Dunne stuck to his guns and now the rewards are clear
It was a nice feeling to wake up Sunday morning with the realisation that I had finally witnessed a Wexford Senior hurling team defeating Cork in the championship for the first time in my life.
And if I was more than happy with the outcome, I can only imagine the absolute elation which must have enveloped everyone within the confines of the dressing-room after that excellent result against the Leesiders.
It hasn't been easy to be a Wexford hurler or mentor over the past twelve months after the gloss of those 2014 championship wins over Clare and Waterford gradually faded.
Manager Liam Dunne in particular faced a torrent of criticism, a lot of it completely unwarranted and over the top in my view.
We all knew he had a very thick skin from his playing days, and thankfully he never lost it because he dug in and remained diligently in pursuit of his stated aim of rebuilding Wexford hurling.
A person of a more sensitive disposition in his role may well have thrown in the towel, but I'm delighted he stuck to his guns and the rewards were clear for all to see in Thurles.
Of course, one swallow doesn't make a summer and all of that, and it would still require a repeat of that 2014 win over Waterford on Sunday week to finally shut up the most extreme members of the anti-Dunne camp, all of whom appear to be pursuing personal agendas in one form or another.
It's also no insult to the current team to state that superior Wexford outfits of the past had tried, and ultimately failed, to achieve what they did in the Semple Stadium cauldron.
For example, the side of the 1970s came up short in three All-Ireland finals against the Leesiders.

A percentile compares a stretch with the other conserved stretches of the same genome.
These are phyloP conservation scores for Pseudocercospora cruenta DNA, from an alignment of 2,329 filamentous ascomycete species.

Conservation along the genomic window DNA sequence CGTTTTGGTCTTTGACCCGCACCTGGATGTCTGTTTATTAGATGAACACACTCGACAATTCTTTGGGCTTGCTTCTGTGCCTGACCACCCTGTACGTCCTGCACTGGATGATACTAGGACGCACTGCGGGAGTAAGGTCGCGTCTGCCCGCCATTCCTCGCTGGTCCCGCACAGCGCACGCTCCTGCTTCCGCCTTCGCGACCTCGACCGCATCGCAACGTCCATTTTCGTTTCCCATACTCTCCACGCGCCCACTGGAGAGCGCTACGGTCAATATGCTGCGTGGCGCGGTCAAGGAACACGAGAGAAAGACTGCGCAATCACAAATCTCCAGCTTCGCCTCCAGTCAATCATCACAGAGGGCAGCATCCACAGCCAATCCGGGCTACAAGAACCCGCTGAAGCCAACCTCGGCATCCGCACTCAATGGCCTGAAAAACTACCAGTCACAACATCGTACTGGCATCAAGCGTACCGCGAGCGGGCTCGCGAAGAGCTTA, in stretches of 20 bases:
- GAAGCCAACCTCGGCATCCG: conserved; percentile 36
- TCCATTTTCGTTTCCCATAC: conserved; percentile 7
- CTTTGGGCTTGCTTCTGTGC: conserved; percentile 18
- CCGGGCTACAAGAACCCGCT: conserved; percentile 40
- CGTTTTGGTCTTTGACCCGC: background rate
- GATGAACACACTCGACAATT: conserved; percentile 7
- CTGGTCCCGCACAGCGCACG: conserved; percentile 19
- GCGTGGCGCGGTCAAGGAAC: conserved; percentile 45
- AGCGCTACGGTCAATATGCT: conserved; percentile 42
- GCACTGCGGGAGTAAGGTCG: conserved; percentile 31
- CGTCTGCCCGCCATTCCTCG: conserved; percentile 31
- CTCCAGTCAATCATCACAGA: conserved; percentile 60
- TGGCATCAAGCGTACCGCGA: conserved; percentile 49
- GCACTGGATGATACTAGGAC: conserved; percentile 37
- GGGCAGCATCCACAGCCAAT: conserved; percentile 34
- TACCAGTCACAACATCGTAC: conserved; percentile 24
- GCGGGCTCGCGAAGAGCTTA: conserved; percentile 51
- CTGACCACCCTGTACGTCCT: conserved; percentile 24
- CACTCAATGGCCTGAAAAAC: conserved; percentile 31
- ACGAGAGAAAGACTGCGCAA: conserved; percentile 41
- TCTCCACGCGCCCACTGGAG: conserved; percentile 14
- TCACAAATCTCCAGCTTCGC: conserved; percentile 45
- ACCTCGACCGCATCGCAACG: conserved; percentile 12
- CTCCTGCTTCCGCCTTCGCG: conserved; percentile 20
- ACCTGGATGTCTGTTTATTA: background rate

And for those who will quite rightly point out that the Cork team of this era is a long way removed from that crew, let's not forget that you can only beat what's put in front of you on any given day.
However, after all that has happened since the start of the year, and even going back to last summer when the Rebels dumped us by eight points on our own patch, isn't it amazing to reflect that we have an All-Ireland quarter-final to look forward to while Cork, Dublin and Limerick are all twiddling their thumbs and watching on forlornly from the sidelines?
Would you have taken that scenario on the night of May 21 after the tame collapse to the boys in blue in Croker? I certainly would, dear reader.
One point is worth making, and it first struck me in a very significant way in Portlaoise of all places at the Leinster Intermediate semi-final recently.
While Liam Dunne's hand has been forced in many respects given the injury crisis, it is actually no harm that others have decided to leave the squad - or not join it in the first place in the case of the Intermediates - of their own volition.
Personally, I'm not a fan of individuals who don't want to play for their county regardless of the reason, because I see it as an insult to every young boy who grows up dreaming of getting that chance.
I will use Richie Kehoe as an example. I think it's fair to say he wasn't best pleased about his omission from the Senior squad, but he was man enough to accept the request to play with the Intermediates because putting on a Wexford jersey at any level still means so much to him, and no doubt he felt he had a point to prove too.
He deserved the captaincy for that reason alone as much as for his ability and experience, and I was delighted to see him doing so well in the win over Galway.
Hopefully he will lead his team to Leinster success now against Kilkenny in Innovate Wexford Park this Wednesday, but, whatever happens, his strength of character should be noted and admired.
That's the type of attitude we need to move the county forward in hurling, and Liam Dunne knows that too.
On Saturday he had that in spades, with 20 players used who were willing to die for that jersey because they realise what it means to the people of Wexford when they represent us with such pride and desire.
That's all we can ever ask for from amateurs. They delivered in spades and deserve nothing but praise as a result.